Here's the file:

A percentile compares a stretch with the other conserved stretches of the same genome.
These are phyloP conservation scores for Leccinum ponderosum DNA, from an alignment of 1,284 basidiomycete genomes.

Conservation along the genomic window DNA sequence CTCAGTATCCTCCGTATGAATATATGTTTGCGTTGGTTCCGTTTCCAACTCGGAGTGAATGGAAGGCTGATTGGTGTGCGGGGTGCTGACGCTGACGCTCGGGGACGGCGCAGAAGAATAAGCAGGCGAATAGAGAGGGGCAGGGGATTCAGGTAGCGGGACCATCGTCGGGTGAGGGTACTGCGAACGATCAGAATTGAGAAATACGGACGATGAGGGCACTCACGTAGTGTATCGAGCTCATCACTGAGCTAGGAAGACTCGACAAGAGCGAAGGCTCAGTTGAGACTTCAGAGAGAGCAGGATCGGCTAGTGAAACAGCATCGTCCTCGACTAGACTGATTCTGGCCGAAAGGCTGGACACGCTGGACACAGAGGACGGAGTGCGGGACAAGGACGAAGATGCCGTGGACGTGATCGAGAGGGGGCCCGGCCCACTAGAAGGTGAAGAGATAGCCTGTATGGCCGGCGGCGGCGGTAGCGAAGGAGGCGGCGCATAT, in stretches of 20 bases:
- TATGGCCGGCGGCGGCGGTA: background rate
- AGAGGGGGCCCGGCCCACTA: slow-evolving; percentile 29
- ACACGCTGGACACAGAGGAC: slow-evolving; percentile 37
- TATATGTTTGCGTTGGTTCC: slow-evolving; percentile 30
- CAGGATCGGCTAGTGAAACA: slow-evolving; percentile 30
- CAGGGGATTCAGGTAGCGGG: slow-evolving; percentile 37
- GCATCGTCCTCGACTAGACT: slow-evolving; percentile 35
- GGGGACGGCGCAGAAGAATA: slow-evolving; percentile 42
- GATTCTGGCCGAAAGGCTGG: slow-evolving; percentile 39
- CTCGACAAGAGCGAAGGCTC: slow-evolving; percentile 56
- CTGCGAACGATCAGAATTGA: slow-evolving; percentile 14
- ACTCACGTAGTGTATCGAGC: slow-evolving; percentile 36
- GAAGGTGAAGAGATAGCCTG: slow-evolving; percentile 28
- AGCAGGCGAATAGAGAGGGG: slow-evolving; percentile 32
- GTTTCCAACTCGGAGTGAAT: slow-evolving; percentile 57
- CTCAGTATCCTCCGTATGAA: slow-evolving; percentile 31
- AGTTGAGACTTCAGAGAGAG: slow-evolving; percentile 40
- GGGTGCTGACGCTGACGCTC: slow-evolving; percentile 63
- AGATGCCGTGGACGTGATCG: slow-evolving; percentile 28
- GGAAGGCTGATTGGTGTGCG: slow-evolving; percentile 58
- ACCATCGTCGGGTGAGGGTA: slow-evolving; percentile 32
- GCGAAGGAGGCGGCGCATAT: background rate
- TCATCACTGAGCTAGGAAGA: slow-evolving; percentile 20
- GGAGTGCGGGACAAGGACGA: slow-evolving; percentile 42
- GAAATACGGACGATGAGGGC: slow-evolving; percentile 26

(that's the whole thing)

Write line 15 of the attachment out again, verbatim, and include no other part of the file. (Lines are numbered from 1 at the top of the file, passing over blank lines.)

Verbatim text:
- ACTCACGTAGTGTATCGAGC: slow-evolving; percentile 36